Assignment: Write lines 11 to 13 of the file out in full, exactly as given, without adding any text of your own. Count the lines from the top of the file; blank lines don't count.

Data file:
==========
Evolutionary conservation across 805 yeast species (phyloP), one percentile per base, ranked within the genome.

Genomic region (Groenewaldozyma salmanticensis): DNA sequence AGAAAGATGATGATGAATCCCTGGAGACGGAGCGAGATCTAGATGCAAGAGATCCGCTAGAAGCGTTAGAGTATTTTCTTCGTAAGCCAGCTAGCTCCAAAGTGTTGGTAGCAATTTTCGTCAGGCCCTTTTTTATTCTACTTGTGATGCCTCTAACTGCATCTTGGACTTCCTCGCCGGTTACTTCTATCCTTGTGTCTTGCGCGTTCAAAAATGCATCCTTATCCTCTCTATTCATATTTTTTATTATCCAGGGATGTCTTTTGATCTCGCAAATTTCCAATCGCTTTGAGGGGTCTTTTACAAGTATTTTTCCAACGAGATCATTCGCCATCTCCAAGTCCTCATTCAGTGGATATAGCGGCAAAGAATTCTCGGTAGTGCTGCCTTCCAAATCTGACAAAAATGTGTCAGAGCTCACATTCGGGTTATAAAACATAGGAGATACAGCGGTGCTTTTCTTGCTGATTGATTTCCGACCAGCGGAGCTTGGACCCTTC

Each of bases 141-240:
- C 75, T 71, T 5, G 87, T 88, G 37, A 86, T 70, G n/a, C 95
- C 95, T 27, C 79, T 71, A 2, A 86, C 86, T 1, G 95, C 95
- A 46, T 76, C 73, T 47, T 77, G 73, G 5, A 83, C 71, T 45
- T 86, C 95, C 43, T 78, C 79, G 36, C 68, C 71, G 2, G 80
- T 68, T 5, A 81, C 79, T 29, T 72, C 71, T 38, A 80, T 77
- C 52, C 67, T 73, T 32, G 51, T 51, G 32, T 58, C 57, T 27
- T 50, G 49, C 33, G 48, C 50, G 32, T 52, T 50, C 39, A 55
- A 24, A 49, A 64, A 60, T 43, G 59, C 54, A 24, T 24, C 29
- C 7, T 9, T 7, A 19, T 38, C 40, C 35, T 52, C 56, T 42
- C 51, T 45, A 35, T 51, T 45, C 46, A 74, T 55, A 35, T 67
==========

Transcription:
- A 24, A 49, A 64, A 60, T 43, G 59, C 54, A 24, T 24, C 29
- C 7, T 9, T 7, A 19, T 38, C 40, C 35, T 52, C 56, T 42
- C 51, T 45, A 35, T 51, T 45, C 46, A 74, T 55, A 35, T 67